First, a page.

STREAMING REVIEW: Traversing the streaming mainstream

Published February 20, 2021, 7:19 PM

by Philip Cu Unjieng

It’s a known fact that more often, I’ve been reviewing the more prestige, high-brow streaming options; as honestly, they need more of a push – for example, films on Netflix like Ma Rainey’s Black Bottom, Pieces of a Woman, and Malcolm & Marie, didn’t make much of a dent in the Most Watched list. And yet, they’re the ones picking up film awards nominations. But yes, for a change, I’m reviewing the more mainstream shows – new domestic dramas, YA fare, thrillers, and sit-com’s. Happy viewing!

Behind Her Eyes (Netflix UK) – Here’s a 6-episode Limited Series that tries its hardest to be different, mysterious, and a portent of trouble to come. The question is whether is it all intent and set-up; or does it actually deliver? We start off with Louise (Simona Brown), a British-African single mom who lives with her 7-year old son, and works as a secretary at a Psychiatry clinic. She meets David (Tom Bateman) at a bar and they hit it off but he abruptly leaves, apologizing. We discover the next day that’s he’s her new boss, and he’s married to Adele (Eve Hewson, who’s the daughter of Bono of U2).

As the episodes glide by, we see that one of the themes of the series is how the ordinary people we may encounter on the street, have deep, dark secrets haunting them. Things get complicated when the flirting between Louise and David continue, and Adele befriends Louise without David’s knowing – cue in sex scenes. Flashbacks abound, and malevolent dreams and characters occur. I’ll hand it to the series that it earnestly gives us complications, and keeps us guessing on who really are the villains of the piece. Involving; but in the end, it hinges on whether the well-loved psychological thriller of Sarah Pinborough has made a successful transition to Television.

The Map of Tiny Perfect Things (Amazon Prime USA) – This is a YA adventure that gives an overt nod to the premise of films such as Groundhog Day and Time Bandits. One could even call it the teenage version of Palm Springs (the funny 2020 Andy Samberg film). We’re introduced to High School senior Mark (Kyle Allen) in the opening credits, going through his morning routine in Smalltown USA. The little trick crops up as we discover he goes through this routine on a daily basis, caught in a ‘temporal anomaly’, i.e. a time loop. And yes, this is a charming introduction to Mark.

It’s when he encounters Margaret (Kathryn Newton), who alone in Mark’s world, is conscious of experiencing the very same thing, that the plot ‘thickens’. There’s a lot of light, cutesy humorous moments, a lot of earnest pondering about what this all means. And I’ll concede that the two have chemistry together. Newton was great in Freaky (the mature, horror/comedy tribute to Freaky Friday that also starred Vince Vaughn), but here, she’s not asked to do much, when the screenplay might have been more interesting if done from Margaret’s perspective. She has the more interesting back story; but it’s Mark narrating. Entertaining, but could have been so much more.

Red Dot (Netflix Sweden) – Filmed in the forest wilds of Sweden where one can sleep under the Northern Lights, the title of this film refers to the red dot that appears when the telescopic sights of one’s rifle is aimed at its target. It’s ominous, it’s chilling (literally and metaphorically), and this is a visceral, grim adventure thriller that’s ready to take no prisoners. The main characters are David, a fresh Engineering graduate, and his mulatto girlfriend, then wife, Nadja. To try and rekindle their marriage, he suggests a ski trip, and it’s there that they discover she’s pregnant.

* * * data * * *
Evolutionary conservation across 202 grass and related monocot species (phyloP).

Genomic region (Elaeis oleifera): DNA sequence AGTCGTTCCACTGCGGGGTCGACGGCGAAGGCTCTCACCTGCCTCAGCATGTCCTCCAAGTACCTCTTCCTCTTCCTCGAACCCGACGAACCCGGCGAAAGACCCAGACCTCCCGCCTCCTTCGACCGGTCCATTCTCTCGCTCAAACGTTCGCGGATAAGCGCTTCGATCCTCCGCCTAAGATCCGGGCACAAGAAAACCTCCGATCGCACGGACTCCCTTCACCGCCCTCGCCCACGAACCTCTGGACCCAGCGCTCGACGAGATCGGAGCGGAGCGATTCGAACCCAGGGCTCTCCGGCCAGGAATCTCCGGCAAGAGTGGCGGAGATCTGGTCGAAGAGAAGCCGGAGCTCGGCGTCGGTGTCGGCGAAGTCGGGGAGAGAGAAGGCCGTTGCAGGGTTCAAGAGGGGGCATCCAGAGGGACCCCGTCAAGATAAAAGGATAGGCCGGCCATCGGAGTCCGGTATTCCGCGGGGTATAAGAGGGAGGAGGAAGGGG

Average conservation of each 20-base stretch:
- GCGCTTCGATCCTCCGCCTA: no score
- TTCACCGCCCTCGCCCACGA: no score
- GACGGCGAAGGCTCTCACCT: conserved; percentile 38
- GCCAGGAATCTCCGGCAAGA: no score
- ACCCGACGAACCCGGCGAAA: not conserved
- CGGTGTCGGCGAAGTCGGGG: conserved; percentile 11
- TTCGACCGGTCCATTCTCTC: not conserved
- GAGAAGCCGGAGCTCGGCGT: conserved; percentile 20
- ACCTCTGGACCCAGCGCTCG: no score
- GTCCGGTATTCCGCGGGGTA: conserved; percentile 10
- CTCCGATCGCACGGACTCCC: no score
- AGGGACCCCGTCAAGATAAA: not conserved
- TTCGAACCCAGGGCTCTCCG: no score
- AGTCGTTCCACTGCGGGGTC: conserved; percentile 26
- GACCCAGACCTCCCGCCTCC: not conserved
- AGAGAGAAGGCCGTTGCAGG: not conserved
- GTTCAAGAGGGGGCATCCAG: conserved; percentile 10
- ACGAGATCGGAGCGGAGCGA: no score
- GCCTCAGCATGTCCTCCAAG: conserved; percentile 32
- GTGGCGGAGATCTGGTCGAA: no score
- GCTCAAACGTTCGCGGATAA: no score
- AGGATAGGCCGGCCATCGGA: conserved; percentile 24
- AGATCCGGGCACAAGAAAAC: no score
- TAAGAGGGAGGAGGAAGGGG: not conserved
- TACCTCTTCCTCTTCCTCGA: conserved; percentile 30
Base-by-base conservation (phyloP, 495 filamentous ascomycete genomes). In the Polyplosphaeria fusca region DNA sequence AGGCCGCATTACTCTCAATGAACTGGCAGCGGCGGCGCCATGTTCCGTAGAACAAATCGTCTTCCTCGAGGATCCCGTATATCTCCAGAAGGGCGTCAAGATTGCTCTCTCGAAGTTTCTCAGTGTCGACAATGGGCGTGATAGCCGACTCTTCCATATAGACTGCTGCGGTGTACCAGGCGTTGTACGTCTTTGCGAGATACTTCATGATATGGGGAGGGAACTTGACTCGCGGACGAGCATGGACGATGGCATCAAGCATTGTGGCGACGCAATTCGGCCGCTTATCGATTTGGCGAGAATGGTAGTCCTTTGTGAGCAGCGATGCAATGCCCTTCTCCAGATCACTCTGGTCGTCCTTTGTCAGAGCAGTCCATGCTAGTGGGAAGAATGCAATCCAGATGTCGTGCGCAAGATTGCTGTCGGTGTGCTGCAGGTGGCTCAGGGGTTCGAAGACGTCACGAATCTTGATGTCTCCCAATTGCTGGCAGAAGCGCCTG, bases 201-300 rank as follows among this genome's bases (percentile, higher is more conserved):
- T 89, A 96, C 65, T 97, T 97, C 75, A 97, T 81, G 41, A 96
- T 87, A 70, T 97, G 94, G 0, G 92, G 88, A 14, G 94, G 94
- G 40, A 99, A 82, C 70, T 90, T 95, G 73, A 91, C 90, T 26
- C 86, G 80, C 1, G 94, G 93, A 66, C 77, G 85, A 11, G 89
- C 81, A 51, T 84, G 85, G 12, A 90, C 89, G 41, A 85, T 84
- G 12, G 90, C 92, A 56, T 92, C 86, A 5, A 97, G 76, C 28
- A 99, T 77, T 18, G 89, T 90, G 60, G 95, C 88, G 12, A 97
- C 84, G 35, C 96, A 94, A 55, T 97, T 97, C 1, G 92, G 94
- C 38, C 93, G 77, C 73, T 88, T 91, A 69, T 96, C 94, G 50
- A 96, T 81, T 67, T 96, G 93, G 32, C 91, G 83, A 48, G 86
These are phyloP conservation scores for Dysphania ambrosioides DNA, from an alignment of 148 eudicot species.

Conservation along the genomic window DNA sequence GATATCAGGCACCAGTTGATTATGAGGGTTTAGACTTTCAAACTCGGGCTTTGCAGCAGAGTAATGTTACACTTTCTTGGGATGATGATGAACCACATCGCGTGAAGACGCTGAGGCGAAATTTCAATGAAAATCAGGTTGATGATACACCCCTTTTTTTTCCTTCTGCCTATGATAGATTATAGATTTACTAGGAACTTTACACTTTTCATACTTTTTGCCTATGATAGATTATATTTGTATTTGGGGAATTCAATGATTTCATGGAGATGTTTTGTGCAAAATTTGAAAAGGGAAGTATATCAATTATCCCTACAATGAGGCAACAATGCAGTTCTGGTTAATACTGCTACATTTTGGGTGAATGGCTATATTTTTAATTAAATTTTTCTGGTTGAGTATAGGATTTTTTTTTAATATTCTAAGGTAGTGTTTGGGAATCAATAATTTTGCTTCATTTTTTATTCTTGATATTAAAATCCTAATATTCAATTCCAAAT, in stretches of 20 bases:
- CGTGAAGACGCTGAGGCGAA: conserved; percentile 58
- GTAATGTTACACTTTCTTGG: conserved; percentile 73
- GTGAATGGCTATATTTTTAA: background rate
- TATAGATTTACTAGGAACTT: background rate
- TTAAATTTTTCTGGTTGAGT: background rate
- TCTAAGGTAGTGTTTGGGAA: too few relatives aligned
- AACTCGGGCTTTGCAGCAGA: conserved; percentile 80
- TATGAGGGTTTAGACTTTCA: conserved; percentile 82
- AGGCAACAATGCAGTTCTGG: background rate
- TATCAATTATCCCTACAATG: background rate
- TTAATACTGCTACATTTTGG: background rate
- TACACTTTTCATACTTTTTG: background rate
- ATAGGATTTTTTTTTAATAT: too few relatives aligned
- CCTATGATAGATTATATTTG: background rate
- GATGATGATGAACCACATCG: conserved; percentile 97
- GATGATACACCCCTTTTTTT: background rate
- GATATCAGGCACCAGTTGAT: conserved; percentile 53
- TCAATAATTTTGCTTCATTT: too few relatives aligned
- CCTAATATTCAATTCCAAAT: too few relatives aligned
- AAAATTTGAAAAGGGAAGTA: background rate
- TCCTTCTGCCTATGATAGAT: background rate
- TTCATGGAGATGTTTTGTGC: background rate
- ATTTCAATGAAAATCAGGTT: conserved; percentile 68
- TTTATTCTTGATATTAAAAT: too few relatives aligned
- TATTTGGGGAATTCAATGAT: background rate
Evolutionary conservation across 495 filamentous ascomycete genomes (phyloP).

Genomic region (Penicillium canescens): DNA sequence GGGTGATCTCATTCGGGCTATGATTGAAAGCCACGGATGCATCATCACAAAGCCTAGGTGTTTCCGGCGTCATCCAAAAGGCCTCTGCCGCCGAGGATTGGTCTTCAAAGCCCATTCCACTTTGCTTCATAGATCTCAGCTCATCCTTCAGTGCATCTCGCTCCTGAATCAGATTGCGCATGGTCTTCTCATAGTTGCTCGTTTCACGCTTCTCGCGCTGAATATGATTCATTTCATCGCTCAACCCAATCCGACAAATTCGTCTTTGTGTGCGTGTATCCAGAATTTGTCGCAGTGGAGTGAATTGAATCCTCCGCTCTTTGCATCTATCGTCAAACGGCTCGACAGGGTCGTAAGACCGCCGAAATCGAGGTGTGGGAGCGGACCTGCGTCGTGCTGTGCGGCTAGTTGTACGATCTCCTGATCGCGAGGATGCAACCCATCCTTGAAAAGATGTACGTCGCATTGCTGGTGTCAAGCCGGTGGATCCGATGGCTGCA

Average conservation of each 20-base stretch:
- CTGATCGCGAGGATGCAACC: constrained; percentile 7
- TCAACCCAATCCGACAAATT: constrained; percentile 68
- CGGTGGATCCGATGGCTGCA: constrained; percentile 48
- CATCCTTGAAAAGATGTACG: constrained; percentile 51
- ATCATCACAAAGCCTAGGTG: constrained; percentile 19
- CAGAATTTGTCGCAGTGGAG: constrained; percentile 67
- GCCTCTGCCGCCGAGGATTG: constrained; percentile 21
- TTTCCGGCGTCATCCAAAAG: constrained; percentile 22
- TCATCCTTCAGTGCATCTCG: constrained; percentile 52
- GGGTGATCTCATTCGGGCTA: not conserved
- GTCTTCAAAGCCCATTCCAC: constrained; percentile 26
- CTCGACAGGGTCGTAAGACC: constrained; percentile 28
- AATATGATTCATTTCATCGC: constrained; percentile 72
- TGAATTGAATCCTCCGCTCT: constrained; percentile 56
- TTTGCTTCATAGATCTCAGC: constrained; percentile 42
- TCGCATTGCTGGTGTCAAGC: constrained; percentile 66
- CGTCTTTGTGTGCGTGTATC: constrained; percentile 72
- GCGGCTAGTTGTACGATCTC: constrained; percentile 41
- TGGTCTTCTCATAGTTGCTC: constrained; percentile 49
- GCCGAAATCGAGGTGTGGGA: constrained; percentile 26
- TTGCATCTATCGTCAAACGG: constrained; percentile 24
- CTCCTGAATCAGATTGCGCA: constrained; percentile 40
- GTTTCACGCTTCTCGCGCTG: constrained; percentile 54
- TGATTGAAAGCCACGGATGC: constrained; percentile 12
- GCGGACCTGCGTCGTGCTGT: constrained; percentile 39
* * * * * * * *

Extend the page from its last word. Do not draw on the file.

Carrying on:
The rising racism and xenophobia in Sweden gets its overt reference via Nadja’s skin color and the way some Swedish ‘rednecks’ refer to her, or refuse to acknowledge her presence. This is essentially a stalker film, and it is relentless the moment it really gets going. I also liked how it’s ready to keep us off-balance by refusing to meet our expectations vis-a-vis resolutions and endings. The fact that we’re dealing with a cast of relative unknowns may keep you from watching this, but if you’re looking for a hard-boiled thriller, this actually fits the bill.

The Crew (Netflix USA) – Here is one of the big reasons why I don’t watch mainstream on a regular basis. First off, this series should be subtitled ‘Product Placement’ – I’ve not seen such heavy-handed and overt product placement in a long time. Secondly, while Kevin James has had his moments in his comedy film career, you feel one has to evolve and subtly change to stay relevant. This series, both in terms of the character Kevin plays, and the script which relies too heavily on the old shtick that being female and a millennial is a threat, and can be mined for laughs, is too 1990’s. It’s like we’re operating in a time warp, asked to sympathize with characters who honestly, don’t deserve our sympathy.

To make things worse, the comedy series is set in the world of NASCAR. From what I know, NASCAR has been trying to become more relevant, and broaden its fan base. I don’t think this series is going to help any. James can still evoke belly laughs, but it’s more from his physical comedy than from any gem of a joke or repartee the script has produced. I know this series will find its own set of fans; but I’d stay far away if you’re looking for ‘woke’ comedy, or humor that’s based on the realities of today. I would like to see Kevin with a worthwhile project, but sadly, this isn’t the one.

 
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